On hand were lots of great vendors as well, with various items on display. Shift knobs, steering wheels, brake calipers, various alloy wheels, and all manner of automotive related wares. It just added to the eye candy, and made it possible you could leave the show with a little something to make your own car all the more special. Of course the vendors brought along some pretty amazing cars of their own as well.
The curated nature of Wekfest, they screen cars applying to exhibit, ensures that the quality of cars on display is fairly consistent, and fairly high. Well put together cars, using reputable name brand parts, in a well thought out package, seem to be the overwhelming theme at the show. You could spend hours just gawking at and cataloging all the notable wheel makes and models on display, let alone the rest of the car they’re attached to.
Wide body kits still draw crowds, and there was no shortage of many different cars on hand given the treatment.
There was a fantastic contingent of vintage Japanese cars, we’ll call them the nostalgic set. I’m a fan of these, as a sucker for anything late 80’s and early 90’s.
There were plenty of cars with eye catching liveries, and bold colors that really popped against the white/beige/yellow backdrop of the hall.
Another thing that struck me,was the number of Honda CR-X’s on hand. Here I thought they were becoming more scarce, at least in the midwest where the salt and snow has rusted many into oblivion. Most notable among them, is the dark blue first generation CR-X with Mugen wheels, body kit and interior…basically Mugen all the things.
This trio of S2000’s struck me as interesting, because it perfectly exemplifies why people who love cars decide to modify their cars. Here you have three cars that were arguably identical when they left the factory except for the paint they wore. As these three sit today, they all have evolved into something unique, an expression of each of the individuals tastes and styles. What you end up with is these three wonderfully different machines, whose only common trait is the S2000 they were based on…and possibly a love for Dragonball Z.
Then you have cars at the show, that may not be flawless, may not be flashy in the typical sense, but all exude a palpable attitude. There’s something to be said for a build that really goes all-in on a theme, or just a feeling. The Heavenly Dogs Z pictured below, gives you a perfect post apocalyptic, neo-Tokyo road warrior vibe. Sit down and watch the first fifteen minutes of the anime classic Akira, and you realize this car is that sequence distilled into an actual road going machine. The Datsun Sunny ute, aside from being a cool, somewhat obscure JDM vehicle, with a bonkers turbocharged rotary heart transplant, pushed even further to transform into the owners vision of what Boba Fett would pilot. The notorious bounty hunter’s helmet, jet pack and blaster all included in the mix and some revealing signs that Fett had some Leia issues.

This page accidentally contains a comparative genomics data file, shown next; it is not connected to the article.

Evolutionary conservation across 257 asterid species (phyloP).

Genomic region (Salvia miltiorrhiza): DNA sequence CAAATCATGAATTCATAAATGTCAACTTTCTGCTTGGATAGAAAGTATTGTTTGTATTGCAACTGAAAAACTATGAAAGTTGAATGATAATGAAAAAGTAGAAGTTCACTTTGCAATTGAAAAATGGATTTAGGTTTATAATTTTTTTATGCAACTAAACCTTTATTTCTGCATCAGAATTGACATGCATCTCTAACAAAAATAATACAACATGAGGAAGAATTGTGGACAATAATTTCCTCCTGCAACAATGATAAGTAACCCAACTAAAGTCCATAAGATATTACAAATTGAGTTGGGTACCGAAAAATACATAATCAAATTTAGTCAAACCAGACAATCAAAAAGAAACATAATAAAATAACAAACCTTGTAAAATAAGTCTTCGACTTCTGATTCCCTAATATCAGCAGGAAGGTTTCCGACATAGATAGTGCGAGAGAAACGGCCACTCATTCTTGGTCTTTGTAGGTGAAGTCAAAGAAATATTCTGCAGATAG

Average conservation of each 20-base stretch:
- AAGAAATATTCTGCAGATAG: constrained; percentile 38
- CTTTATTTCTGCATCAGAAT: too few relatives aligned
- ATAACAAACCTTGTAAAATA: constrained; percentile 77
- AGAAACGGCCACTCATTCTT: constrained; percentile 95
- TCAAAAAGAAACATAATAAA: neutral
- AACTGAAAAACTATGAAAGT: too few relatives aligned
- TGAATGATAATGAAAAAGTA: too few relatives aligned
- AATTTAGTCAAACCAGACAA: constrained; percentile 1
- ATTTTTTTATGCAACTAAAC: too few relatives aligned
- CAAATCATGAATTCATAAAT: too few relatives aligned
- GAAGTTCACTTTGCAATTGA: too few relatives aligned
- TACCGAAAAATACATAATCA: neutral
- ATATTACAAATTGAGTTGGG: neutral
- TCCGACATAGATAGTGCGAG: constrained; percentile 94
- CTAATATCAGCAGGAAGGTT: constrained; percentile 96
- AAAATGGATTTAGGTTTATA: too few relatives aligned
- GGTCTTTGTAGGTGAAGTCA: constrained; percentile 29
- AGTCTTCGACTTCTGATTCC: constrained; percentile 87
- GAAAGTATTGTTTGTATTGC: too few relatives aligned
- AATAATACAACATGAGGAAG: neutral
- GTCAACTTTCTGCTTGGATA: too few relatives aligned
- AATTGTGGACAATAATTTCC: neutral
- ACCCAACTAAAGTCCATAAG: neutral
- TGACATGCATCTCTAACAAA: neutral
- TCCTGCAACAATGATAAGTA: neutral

Wekfest is only a blur in my memory at this point. I saw most of the show almost entirely through the viewfinder of my camera it seems. I can tell you, I ended up pretty well worn out at the end of that afternoon, having walked probably the equivalent of about 5 miles within that Navy Pier hall, including countless “squats” as I adjust to get a different perspective on my shots. I ended up with more shots than I typically end a day at any show, and I also made plenty of mistakes. I screwed up exposures, mis-focused shots, some shots I deferred on but never remembered to go back and re-shoot. It was rough, but a good reminder that I still have so much to learn, and plenty of mistakes to glean new lessons from. All that said, it really was an exemplary show this year, the fact that I was overwhelmed at least partly because there was so much that was photo worthy, speaks volumes to the quality of the show. After many hours of editing photos into the wee hours of the night, hopefully I have been able to deliver a half way decent account of the event. Thanks again as always for following and reading the blog!
-photos and writing: Robert Sixto